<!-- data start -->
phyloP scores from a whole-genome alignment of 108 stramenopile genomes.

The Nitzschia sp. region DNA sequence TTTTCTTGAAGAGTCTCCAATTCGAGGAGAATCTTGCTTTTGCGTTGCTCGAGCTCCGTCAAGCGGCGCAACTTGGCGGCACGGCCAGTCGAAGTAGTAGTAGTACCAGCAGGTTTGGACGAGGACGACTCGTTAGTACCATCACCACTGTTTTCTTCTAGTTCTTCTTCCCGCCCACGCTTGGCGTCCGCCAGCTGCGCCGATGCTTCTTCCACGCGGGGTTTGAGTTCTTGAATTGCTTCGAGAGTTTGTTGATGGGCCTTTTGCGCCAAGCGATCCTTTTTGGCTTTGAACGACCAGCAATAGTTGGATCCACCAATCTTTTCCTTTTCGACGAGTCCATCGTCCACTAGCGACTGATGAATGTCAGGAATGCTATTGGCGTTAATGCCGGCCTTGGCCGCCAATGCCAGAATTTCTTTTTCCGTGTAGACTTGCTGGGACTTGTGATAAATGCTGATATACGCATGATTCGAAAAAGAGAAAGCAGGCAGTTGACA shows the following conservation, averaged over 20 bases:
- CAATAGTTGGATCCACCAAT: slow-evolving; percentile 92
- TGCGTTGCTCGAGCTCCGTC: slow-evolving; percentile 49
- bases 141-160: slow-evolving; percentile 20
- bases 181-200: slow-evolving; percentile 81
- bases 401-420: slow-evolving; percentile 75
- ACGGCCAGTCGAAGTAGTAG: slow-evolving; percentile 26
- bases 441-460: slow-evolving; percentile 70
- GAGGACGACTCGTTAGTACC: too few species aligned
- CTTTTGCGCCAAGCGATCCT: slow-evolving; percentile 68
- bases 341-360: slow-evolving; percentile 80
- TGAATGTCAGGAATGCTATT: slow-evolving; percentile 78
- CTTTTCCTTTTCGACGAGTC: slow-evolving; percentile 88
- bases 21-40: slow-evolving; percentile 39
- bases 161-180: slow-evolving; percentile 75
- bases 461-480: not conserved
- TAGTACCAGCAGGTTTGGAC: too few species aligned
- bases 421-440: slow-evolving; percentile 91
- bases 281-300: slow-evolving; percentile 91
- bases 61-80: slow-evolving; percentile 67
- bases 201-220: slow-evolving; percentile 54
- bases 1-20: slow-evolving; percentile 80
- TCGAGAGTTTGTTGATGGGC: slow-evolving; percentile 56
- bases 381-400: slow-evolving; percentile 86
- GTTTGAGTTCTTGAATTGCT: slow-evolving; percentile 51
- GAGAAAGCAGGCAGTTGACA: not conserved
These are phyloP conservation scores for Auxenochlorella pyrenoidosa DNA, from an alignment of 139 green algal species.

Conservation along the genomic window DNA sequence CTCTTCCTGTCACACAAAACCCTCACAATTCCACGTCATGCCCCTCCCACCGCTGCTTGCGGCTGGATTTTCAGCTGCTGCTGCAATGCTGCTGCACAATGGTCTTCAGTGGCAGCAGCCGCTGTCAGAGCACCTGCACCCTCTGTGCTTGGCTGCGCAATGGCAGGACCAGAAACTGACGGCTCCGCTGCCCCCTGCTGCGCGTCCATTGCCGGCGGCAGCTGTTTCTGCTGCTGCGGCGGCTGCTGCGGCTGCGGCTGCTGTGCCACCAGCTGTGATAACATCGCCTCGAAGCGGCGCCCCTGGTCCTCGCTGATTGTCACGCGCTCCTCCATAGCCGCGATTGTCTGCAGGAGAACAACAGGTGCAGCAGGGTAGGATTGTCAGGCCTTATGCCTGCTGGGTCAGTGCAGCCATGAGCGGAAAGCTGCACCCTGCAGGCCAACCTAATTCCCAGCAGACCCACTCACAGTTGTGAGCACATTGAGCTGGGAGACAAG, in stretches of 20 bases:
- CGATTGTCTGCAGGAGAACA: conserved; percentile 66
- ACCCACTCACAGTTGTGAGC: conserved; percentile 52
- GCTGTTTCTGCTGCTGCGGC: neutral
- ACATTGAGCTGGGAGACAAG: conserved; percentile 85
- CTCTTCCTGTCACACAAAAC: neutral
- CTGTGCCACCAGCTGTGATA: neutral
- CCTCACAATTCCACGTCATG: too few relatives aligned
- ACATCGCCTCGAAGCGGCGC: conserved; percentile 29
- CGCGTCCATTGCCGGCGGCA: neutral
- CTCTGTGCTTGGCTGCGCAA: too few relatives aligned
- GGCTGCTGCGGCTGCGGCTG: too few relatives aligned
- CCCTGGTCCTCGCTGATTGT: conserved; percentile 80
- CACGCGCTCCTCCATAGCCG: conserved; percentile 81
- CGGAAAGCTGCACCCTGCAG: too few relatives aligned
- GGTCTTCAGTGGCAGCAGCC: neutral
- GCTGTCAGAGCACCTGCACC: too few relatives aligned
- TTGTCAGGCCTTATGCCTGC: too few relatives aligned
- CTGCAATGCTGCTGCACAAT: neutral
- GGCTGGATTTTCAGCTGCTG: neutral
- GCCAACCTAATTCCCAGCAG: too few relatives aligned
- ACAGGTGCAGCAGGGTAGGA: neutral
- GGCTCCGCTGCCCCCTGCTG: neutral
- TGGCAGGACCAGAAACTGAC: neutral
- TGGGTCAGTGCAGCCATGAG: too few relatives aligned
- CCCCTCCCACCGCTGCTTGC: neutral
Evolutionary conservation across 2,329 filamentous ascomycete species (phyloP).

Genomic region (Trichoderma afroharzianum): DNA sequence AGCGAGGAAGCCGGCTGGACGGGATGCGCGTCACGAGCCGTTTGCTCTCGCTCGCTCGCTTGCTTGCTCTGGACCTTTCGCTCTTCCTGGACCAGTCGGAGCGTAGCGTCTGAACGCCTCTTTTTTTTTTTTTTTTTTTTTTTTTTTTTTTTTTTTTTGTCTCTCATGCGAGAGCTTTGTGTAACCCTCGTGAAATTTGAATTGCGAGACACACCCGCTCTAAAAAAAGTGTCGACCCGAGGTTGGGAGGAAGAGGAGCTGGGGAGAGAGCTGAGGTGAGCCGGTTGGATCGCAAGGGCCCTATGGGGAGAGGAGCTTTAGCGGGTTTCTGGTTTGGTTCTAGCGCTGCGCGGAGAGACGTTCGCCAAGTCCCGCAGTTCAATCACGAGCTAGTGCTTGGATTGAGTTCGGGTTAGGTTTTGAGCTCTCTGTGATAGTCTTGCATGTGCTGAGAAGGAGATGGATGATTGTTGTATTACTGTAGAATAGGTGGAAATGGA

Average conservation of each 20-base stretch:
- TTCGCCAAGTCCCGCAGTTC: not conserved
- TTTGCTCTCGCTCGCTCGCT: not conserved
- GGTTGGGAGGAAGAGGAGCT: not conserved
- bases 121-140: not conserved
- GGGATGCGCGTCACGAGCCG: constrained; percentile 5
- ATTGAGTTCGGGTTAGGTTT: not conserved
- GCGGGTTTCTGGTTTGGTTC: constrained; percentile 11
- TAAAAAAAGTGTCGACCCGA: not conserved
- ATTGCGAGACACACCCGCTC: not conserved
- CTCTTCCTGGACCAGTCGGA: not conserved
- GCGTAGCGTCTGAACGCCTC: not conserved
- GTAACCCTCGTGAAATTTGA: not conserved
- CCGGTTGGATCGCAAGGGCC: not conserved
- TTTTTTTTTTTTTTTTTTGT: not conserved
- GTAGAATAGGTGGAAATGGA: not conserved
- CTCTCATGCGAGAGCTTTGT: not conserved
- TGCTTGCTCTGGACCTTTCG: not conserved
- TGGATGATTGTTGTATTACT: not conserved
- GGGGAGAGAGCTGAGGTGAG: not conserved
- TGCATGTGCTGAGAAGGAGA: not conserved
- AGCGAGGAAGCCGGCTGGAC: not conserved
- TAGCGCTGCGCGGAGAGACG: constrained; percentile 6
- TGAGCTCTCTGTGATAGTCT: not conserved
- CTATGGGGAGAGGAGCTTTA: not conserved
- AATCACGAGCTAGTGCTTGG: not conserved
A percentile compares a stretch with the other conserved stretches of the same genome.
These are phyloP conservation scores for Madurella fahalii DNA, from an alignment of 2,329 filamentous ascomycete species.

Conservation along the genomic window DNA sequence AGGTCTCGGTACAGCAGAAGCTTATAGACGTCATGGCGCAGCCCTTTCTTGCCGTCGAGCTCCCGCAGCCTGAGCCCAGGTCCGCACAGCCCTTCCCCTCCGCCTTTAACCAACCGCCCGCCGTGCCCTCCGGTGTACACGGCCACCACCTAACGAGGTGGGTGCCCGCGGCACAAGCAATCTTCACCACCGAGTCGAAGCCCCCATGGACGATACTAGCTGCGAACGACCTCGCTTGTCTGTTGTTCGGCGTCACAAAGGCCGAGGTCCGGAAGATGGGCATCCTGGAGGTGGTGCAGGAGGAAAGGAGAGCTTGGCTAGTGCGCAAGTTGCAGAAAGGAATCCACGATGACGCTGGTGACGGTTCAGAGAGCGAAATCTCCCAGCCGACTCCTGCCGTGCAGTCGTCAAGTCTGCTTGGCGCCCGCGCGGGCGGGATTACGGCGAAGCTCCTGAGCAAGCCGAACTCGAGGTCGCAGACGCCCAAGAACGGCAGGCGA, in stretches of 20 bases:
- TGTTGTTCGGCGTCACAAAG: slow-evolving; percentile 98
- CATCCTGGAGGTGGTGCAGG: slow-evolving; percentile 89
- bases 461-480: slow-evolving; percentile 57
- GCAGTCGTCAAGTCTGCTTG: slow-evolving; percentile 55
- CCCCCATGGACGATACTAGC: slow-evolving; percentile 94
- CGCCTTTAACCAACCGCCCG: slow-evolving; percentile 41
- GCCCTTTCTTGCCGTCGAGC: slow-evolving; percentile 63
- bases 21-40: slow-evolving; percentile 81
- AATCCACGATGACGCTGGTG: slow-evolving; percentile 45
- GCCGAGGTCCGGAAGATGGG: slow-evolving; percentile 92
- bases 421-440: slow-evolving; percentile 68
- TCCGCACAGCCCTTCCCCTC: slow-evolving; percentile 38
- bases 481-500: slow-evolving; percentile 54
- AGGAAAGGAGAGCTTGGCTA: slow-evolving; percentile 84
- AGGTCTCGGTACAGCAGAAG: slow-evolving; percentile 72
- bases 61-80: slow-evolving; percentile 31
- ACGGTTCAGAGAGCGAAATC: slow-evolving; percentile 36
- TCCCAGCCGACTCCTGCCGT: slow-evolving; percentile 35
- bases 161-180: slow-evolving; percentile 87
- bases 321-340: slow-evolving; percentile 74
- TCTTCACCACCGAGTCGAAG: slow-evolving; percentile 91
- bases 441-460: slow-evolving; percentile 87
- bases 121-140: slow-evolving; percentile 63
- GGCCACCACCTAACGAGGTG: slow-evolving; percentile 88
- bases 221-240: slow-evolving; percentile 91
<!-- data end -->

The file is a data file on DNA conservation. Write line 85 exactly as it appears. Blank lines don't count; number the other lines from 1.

Conservation along the genomic window DNA sequence AGGTCTCGGTACAGCAGAAGCTTATAGACGTCATGGCGCAGCCCTTTCTTGCCGTCGAGCTCCCGCAGCCTGAGCCCAGGTCCGCACAGCCCTTCCCCTCCGCCTTTAACCAACCGCCCGCCGTGCCCTCCGGTGTACACGGCCACCACCTAACGAGGTGGGTGCCCGCGGCACAAGCAATCTTCACCACCGAGTCGAAGCCCCCATGGACGATACTAGCTGCGAACGACCTCGCTTGTCTGTTGTTCGGCGTCACAAAGGCCGAGGTCCGGAAGATGGGCATCCTGGAGGTGGTGCAGGAGGAAAGGAGAGCTTGGCTAGTGCGCAAGTTGCAGAAAGGAATCCACGATGACGCTGGTGACGGTTCAGAGAGCGAAATCTCCCAGCCGACTCCTGCCGTGCAGTCGTCAAGTCTGCTTGGCGCCCGCGCGGGCGGGATTACGGCGAAGCTCCTGAGCAAGCCGAACTCGAGGTCGCAGACGCCCAAGAACGGCAGGCGA, in stretches of 20 bases: